Quite spent with thoughts, I left my cell, and lay
Where a shrill spring tun’d to the early day.
I begg’d here long, and groan’d to know
Who gave the clouds so brave a bow,
Who bent the spheres, and circled in
Corruption with this glorious ring;
What is His name, and how I might
Descry some part of His great light.
I summon’d Nature; pierc’d through all her store;
Broke up some seals, which none had touch’d before
Her womb, her bosom, and her head,
Where all her secrets lay abed,
I rifled quite; and having past
Through all the creatures, came at last
To search my self, where I did find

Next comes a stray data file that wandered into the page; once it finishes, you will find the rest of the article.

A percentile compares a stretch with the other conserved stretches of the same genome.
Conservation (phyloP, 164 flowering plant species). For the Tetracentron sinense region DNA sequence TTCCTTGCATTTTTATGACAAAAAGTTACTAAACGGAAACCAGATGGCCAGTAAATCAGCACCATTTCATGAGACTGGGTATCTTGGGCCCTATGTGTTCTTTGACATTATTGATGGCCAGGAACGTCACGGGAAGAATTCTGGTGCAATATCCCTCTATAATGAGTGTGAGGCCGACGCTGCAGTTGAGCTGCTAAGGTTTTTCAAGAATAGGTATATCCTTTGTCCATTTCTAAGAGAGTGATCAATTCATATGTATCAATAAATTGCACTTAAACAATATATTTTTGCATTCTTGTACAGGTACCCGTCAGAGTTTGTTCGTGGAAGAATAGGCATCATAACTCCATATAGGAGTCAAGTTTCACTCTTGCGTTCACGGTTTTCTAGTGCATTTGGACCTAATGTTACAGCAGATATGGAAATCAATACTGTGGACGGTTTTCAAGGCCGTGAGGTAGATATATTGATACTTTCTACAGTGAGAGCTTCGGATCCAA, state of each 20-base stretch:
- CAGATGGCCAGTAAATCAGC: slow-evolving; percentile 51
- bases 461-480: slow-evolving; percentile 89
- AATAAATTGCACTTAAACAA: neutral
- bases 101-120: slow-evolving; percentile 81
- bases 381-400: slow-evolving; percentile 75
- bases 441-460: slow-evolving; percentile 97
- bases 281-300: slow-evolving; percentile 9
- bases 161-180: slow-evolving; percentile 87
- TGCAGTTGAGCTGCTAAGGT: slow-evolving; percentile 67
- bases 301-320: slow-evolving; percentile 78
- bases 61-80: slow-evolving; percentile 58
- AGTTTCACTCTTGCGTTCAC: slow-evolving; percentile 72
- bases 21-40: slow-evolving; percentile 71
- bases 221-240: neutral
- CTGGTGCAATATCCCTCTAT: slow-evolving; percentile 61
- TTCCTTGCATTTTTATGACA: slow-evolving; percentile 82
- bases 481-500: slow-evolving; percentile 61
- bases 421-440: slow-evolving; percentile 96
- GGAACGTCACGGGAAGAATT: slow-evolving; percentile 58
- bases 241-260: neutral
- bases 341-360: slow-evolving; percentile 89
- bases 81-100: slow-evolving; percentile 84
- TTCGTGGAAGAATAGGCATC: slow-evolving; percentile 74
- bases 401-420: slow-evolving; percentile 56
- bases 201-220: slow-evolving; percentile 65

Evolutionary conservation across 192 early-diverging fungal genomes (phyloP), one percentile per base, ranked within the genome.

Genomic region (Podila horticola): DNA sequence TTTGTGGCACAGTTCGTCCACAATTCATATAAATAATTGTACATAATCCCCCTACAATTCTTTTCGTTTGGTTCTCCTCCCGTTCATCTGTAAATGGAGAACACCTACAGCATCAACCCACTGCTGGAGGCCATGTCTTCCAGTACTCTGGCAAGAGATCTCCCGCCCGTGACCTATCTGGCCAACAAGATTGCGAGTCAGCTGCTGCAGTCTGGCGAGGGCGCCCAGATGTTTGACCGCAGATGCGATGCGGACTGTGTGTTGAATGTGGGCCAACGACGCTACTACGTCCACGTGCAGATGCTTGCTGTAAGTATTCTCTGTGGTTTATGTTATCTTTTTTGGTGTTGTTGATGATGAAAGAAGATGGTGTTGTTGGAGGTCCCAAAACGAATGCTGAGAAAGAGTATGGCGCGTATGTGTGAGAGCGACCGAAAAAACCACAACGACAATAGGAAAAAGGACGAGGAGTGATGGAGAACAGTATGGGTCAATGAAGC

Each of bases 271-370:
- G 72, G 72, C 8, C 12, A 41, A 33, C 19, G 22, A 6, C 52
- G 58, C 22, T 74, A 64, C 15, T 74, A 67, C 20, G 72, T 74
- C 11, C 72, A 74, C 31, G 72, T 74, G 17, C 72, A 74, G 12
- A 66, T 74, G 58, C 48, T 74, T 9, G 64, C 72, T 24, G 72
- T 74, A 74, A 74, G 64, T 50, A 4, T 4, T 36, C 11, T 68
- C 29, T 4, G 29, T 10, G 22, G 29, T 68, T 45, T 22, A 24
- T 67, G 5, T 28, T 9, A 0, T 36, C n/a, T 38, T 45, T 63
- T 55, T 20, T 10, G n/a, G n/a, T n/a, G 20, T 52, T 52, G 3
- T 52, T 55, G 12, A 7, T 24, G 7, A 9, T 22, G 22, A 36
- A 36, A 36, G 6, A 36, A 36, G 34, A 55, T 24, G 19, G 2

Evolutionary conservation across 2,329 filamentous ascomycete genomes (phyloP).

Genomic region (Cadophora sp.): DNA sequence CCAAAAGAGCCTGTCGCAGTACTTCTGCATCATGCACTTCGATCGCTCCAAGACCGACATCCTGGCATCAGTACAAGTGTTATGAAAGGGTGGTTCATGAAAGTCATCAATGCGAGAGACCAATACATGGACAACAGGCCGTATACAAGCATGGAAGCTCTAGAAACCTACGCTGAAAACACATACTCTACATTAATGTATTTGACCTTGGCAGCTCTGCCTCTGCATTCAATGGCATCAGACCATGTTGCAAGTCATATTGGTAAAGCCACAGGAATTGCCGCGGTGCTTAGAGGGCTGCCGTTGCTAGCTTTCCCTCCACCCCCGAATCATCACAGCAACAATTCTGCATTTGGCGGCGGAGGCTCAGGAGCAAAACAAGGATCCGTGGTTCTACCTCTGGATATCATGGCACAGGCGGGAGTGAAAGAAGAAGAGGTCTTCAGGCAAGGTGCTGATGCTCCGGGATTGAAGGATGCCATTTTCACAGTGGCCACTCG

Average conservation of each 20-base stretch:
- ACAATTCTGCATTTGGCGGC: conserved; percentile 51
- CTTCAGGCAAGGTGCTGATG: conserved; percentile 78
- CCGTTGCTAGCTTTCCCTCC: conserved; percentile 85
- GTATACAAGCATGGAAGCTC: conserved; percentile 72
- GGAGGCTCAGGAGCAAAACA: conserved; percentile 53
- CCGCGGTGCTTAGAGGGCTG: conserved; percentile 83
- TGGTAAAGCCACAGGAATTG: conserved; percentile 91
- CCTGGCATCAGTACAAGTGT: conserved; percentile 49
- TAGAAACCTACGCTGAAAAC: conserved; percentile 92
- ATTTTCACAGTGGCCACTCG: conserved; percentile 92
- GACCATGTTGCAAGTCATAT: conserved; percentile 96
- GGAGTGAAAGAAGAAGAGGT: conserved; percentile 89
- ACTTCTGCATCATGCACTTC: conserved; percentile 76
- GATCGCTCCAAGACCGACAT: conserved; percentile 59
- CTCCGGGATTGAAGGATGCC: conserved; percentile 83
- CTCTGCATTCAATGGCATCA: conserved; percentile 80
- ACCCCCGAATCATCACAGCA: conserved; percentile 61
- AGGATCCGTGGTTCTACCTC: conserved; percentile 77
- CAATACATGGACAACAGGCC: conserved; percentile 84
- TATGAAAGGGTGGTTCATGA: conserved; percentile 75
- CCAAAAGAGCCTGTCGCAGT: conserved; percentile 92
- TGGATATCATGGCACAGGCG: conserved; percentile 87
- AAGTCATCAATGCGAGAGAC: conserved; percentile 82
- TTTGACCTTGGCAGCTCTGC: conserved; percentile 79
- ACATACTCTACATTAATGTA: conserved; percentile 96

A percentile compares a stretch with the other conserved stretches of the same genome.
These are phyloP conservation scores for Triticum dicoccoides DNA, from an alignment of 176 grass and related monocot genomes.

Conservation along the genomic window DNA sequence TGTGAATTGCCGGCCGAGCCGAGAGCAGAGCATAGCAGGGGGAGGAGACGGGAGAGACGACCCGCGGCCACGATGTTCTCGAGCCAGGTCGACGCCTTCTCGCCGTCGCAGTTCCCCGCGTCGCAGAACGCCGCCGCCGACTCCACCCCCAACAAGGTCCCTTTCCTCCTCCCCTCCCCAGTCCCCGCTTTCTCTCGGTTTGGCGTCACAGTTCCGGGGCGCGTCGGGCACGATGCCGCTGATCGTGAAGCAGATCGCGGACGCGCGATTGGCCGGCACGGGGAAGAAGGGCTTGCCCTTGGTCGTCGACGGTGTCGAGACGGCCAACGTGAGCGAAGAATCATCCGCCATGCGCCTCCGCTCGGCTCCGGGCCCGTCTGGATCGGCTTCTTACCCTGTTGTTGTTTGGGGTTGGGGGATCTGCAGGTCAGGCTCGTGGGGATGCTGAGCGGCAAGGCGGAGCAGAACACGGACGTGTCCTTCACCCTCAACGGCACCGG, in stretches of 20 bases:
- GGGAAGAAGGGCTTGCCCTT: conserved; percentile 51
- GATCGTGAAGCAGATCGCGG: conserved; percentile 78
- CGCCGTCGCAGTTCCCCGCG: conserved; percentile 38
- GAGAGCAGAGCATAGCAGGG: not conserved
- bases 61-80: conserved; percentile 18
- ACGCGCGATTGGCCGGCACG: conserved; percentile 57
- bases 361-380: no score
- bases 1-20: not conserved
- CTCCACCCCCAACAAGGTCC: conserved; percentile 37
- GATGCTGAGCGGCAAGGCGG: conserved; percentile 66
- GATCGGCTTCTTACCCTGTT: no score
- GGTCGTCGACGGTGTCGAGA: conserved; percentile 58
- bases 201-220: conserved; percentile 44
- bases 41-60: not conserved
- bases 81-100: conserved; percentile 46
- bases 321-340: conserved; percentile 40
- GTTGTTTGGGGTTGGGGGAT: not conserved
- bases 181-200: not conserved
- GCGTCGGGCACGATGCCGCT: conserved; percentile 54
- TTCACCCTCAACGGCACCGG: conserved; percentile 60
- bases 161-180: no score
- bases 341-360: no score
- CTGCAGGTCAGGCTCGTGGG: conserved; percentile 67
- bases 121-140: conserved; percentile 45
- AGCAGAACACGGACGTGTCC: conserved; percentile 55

Traces, and sounds of a strange kind.
Here of this mighty spring I found some drills,
With echoes beaten from th’ eternal hills.
Weak beams and fires flash’d to my sight,
Like a young East, or moonshine night,
Which show’d me in a nook cast by
A piece of much antiquity,
With hieroglyphics quite dismember’d,
And broken letters scarce remember’d.
I took them up, and — much joy’d — went about
T’ unite those pieces, hoping to find out
The mystery; but this ne’er done,
That little light I had was gone.
It griev’d me much. At last, said I,
“Since in these veils my eclips’d eye
May not approach Thee — for at night
Who can have commerce with the light? —
I’ll disapparel, and to buy
But one half-glance, most gladly die.”